Cecilia Fryxell was a key figure within the Swedish pedagogical movement that supported educational opportunities for girls.
Cecilia Fryxell was born in Vassända parish near Vänersborg in 1806. When she was eight years old her father had to give up his position as sheriff and this led to the family being broken up. Cecilia Fryxell and her brother ended up living with relatives whilst her two younger sisters carried on living with their parents.
At the age of 18 Cecilia Fryxell moved to the Svaneholm works estate in order to earn her own living. Subsequently, until 1844, she worked as a governess or as a companion on various estates. She earned a good reputation during this period and was described as both intellectually and musically talented, as well as reliable. She was active in dance, theatre, and spiritual issues both professionally and in her private life. As the years passed she became increasingly interested in spiritual matters and eventually she decided to give up working as a governess in order to become a missionary.
Cecilia Fryxell’s intention was to begin her missionary work in northern Sweden and then to make her way to India, America and to Egypt. Following an exchange of letters with Peter Fjellstedt, a missionary priest, she decided to apply first to the mission institute in Basel and duly travelled there in the spring of 1845. Whilst undertaking her studies she began to teach, initially in Basel, and subsequently at Christian Heinrich Zeller’s school in Beuggen, south Baden. As her missionary studies came to an end and her practical period was completed, she was determined to be in far too poor health for missionary work. She therefore continued her studies and focused on studying teaching methods and organisation in various schools throughout Germany and Switzerland, before she finally returned to Sweden.
In 1847 Cecilia Fryxell was appointed as teacher at the Brödraförsamling school in Gothenburg. Shortly thereafter she decided to set up her own school in Helsingborg. Her plan was to establish a boarding home for just shy of a dozen girls, but initially she had difficulty in filling her vacancies. Despite this setback she successfully opened her girls’ boarding school, mainly by involving influential people such as the Countess Ewa Lewenhaupt in the enterprise.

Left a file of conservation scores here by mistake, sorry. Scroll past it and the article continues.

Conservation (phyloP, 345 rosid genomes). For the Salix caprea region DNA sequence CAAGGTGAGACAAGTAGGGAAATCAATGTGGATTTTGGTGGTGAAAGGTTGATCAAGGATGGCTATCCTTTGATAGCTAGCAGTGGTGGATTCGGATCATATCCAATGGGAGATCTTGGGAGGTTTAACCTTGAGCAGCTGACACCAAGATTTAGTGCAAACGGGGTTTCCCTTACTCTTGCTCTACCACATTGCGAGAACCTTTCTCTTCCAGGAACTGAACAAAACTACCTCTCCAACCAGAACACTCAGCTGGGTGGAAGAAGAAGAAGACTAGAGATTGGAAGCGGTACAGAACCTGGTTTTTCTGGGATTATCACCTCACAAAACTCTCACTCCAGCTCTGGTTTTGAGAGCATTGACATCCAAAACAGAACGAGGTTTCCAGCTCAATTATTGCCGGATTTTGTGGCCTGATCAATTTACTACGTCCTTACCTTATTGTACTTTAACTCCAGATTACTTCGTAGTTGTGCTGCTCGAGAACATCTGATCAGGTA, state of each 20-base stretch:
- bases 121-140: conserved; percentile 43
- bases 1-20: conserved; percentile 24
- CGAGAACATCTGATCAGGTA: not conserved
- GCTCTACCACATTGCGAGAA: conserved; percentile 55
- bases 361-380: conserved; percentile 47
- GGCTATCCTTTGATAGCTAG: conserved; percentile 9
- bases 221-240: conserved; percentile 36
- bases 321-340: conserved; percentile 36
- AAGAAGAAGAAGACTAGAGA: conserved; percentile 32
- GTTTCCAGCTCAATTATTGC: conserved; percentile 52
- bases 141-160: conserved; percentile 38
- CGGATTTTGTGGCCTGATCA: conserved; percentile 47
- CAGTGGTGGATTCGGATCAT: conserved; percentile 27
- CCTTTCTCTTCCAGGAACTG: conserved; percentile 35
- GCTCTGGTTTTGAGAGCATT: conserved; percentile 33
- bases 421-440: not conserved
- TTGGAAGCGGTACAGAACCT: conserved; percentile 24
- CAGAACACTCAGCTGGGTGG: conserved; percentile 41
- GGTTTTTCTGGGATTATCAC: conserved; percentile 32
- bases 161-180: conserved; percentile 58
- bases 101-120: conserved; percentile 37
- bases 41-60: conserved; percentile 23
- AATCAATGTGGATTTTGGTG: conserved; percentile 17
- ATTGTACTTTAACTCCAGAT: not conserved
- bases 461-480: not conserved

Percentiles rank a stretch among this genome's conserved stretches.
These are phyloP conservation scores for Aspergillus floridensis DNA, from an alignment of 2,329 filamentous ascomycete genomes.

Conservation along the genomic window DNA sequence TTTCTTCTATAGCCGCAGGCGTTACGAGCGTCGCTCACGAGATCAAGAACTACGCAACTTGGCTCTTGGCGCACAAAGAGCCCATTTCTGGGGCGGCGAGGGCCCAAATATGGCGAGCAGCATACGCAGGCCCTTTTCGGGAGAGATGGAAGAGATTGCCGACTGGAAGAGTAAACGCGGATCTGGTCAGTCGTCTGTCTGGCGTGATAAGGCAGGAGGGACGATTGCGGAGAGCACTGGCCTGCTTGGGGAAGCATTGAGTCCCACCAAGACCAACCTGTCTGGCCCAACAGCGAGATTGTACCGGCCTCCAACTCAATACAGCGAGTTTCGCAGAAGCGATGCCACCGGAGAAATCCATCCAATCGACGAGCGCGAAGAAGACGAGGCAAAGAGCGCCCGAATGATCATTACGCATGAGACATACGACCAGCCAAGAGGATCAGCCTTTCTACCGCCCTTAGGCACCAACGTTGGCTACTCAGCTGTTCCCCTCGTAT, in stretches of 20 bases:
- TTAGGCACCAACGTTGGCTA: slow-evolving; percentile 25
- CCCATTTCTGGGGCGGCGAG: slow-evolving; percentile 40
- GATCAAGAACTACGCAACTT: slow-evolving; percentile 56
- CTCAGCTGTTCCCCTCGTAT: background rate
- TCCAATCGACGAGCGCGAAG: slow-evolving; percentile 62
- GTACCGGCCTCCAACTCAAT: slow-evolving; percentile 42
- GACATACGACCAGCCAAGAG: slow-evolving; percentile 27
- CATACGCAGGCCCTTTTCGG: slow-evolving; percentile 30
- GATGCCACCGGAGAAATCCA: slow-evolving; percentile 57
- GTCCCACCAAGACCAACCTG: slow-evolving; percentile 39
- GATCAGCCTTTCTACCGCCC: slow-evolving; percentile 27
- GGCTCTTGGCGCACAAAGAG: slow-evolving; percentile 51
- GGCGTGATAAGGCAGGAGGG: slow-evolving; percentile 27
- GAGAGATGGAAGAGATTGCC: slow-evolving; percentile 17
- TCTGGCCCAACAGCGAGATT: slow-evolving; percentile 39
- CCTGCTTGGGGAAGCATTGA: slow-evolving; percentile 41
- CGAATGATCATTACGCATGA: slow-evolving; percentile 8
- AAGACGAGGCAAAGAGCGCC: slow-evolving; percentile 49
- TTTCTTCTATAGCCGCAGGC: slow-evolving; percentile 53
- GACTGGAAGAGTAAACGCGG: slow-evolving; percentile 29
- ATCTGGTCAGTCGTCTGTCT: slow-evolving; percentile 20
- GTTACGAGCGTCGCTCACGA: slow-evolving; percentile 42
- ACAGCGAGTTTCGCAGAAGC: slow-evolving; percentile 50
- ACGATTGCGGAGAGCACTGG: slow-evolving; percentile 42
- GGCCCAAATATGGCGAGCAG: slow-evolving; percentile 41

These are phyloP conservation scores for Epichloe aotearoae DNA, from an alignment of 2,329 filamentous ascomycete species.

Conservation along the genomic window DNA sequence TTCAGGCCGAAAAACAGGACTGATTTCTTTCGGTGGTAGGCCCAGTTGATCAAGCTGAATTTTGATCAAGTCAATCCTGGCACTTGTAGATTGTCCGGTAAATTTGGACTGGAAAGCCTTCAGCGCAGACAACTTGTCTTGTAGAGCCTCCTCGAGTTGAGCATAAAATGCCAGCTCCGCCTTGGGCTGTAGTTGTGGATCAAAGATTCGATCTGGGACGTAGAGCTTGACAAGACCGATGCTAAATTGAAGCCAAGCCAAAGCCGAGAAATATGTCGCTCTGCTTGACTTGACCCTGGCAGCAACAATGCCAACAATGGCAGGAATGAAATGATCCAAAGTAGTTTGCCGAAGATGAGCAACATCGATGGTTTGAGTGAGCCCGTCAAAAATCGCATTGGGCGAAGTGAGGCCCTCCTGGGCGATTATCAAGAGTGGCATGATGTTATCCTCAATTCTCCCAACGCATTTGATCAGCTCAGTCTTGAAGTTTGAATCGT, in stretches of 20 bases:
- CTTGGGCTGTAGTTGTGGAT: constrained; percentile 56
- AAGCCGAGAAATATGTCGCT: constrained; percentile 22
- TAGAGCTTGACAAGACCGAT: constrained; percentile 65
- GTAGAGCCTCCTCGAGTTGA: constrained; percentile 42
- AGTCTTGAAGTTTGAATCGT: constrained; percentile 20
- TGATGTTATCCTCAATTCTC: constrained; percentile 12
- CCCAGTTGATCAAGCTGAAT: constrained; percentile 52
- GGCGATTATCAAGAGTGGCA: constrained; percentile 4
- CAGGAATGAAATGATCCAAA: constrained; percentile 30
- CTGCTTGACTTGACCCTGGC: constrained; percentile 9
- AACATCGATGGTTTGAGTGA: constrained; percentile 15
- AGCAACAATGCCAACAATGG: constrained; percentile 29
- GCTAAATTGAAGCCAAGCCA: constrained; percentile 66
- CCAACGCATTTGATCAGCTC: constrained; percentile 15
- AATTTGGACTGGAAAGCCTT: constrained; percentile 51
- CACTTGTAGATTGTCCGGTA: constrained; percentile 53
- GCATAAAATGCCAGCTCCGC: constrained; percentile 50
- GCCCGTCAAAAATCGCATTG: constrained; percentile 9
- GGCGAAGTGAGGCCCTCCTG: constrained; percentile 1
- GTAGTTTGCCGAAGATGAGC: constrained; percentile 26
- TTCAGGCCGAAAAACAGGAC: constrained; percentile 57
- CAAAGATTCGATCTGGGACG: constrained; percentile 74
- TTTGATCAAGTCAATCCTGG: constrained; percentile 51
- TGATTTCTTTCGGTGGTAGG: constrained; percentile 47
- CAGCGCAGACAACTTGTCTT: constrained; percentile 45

After a couple of years the school – which at that time had both half-board and full-board places – had expanded to comprise more than 100 students. Cecilia Fryxell was able to bring competent and dedicated members of staff on board and the corps of teachers at the school included, in addition to Cecilia Fryxell, Peter Wieselgren and Sophia Posse. Peter Wieselgren was at this point a successful educational and temperance promoter and Sophia Posse had studied school-teaching abroad and gained thorough teaching experience in Stockholm.
In 1852 Cecilia Fryxell and Gösta Lewenhaupt, who owned the Karlslund estate near Västerås, came to an agreement that the school should be moved to that estate. During the 1850s Cecilia Fryxell established one of the first female teacher-training programmes there, in an enterprise that was tied to the girls’ school. Several of the students on the training programme, such as  (Sigrid Rudebeck) and Lina Husberg, would subsequently set up their own girls’ schools. The former founded the Sigrid Rudebeck elementary school for girls in Gothenburg and Lisa Husberg established the girls’ school in Enköping which served as the basis for Enköping elementary school for girls. Thus Cecilia Fryxell’s teaching methods and principles became spread across the country.
The Karlslund school grew rapidly and after six years Cecilia Fryxell wanted to open up yet another girls’ school in Kalmar. With the help of friends she was able to buy a property at Rostad where she opened her school in 1859. Student places at Rostad became popular very quickly and were booked several years in advance. The school comprised three classes and one teacher-training class. Just as had happened at Karlslund, several of the Rostad students went on to found their own schools once they had completed their education at Rostad. Cecilia Fryxell ran the Rostad school until 1877, at which point her plan to have the boarding school converted into a folkskoleseminarium (public school training programme) was realised. At that point she donated both the school and the property to the state.
The teaching at Cecilia Fryxell’s schools was typically broadly spiritual, partly in the form of religious education, and partly through specific time set aside for students’ contemplation and reading. The students were expected to participate in the everyday work at the school, such as setting tables and other tasks. Further, there were daily rotas of physical activity in the form of teacher-led walks which were combined with suitable teaching.
Cecilia Fryxell emphasised the role of the teacher as figurehead and promoted stable behaviour in the classroom. Cecila Fryxell believed that through a teacher’s extensive preparation, determination, and intellectual vibrancy the best conditions were created for to provide proper education.
Cecilia Fryxell died in Kalmar in 1883. Her grave lies at the Södra cemetery in the same town.